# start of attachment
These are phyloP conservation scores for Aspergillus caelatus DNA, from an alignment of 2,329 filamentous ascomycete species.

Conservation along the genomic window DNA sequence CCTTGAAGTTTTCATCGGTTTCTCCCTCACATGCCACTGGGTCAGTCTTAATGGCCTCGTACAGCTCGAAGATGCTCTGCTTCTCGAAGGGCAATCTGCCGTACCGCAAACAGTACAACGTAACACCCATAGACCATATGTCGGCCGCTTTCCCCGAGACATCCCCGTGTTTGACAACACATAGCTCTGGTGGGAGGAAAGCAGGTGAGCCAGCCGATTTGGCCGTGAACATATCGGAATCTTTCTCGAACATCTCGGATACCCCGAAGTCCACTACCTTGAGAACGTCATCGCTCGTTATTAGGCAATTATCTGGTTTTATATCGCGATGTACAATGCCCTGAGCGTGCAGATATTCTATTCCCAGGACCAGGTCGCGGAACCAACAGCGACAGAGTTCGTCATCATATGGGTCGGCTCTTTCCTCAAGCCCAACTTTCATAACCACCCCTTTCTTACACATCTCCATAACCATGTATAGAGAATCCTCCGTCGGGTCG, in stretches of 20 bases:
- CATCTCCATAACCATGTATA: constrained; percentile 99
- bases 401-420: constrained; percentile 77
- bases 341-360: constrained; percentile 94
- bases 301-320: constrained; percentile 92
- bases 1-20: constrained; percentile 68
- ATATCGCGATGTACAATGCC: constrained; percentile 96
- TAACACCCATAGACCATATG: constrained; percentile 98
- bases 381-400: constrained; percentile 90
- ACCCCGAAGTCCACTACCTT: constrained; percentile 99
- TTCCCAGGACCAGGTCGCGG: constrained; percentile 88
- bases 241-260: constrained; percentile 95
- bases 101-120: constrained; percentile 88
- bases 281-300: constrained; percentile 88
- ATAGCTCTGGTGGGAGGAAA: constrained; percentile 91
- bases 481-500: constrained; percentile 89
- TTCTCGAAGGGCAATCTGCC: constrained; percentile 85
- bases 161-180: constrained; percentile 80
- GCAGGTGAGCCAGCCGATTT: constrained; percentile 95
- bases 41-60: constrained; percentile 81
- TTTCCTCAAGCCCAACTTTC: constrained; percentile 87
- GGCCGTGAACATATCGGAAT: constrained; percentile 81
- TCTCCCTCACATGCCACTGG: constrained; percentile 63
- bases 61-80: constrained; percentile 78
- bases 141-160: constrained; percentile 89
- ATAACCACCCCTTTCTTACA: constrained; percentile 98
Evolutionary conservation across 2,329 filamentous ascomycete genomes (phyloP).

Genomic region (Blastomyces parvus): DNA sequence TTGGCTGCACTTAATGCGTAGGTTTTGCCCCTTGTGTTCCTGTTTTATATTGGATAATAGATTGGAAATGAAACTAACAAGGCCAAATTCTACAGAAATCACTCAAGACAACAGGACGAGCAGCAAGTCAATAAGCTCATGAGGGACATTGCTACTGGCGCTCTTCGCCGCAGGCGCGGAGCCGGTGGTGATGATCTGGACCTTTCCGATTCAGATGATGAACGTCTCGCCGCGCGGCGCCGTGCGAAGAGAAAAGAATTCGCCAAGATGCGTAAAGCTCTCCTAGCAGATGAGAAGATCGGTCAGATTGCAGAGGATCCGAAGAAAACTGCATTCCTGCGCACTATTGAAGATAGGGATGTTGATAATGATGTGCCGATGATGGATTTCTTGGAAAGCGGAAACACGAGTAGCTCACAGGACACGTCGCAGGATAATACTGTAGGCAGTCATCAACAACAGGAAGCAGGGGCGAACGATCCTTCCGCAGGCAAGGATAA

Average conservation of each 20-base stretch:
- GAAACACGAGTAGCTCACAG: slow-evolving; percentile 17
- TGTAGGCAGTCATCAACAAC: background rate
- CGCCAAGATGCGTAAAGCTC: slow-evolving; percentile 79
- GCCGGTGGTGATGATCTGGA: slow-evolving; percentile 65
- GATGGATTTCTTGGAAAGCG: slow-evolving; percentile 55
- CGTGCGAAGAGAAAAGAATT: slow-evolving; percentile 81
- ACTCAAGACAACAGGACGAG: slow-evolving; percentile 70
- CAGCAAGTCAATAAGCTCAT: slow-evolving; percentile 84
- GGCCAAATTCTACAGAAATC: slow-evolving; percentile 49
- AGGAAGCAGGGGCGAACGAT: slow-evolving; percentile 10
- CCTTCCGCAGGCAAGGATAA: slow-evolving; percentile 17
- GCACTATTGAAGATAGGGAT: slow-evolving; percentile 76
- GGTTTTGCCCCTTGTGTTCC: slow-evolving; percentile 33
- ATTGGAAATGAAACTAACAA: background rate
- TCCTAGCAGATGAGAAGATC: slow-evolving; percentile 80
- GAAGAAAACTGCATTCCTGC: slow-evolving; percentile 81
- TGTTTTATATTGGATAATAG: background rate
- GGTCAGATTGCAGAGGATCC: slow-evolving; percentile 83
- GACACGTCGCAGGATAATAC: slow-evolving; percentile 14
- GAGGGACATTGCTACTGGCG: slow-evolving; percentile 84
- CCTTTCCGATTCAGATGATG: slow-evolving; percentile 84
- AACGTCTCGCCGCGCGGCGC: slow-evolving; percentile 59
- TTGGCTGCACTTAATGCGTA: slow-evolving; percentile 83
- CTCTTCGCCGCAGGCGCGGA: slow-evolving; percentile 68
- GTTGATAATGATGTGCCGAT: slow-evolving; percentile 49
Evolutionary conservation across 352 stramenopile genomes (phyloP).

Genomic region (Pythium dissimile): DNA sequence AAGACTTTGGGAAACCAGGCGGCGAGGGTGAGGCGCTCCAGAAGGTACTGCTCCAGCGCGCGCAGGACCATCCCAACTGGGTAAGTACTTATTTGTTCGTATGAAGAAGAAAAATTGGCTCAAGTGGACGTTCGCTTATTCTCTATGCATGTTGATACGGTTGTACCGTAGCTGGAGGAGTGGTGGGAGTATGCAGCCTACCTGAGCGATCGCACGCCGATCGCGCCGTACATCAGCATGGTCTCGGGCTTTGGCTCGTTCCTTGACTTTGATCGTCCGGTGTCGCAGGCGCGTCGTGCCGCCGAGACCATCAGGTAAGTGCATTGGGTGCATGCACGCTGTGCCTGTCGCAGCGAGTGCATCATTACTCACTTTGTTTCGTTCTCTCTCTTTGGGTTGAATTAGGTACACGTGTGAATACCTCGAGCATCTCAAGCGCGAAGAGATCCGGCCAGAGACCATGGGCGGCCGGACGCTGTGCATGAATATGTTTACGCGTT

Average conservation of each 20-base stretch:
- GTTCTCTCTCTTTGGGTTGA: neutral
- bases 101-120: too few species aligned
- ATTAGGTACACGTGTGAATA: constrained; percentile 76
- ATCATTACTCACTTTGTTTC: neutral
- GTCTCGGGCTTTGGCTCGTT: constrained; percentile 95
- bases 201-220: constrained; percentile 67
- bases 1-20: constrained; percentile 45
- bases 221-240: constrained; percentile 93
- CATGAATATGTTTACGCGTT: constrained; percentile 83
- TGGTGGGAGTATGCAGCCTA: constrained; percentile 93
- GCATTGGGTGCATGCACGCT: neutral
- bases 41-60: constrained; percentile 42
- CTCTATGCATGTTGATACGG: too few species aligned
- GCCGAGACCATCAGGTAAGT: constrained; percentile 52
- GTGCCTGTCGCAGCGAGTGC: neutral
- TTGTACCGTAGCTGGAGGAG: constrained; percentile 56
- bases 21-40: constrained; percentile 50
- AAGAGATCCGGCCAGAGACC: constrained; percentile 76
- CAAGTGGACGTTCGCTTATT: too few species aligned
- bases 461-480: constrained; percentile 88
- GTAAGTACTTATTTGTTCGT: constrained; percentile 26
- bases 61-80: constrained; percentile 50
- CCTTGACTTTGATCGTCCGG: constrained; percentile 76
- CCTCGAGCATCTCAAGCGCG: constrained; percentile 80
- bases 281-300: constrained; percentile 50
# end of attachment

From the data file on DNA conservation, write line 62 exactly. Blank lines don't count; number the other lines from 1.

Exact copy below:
- ATCATTACTCACTTTGTTTC: neutral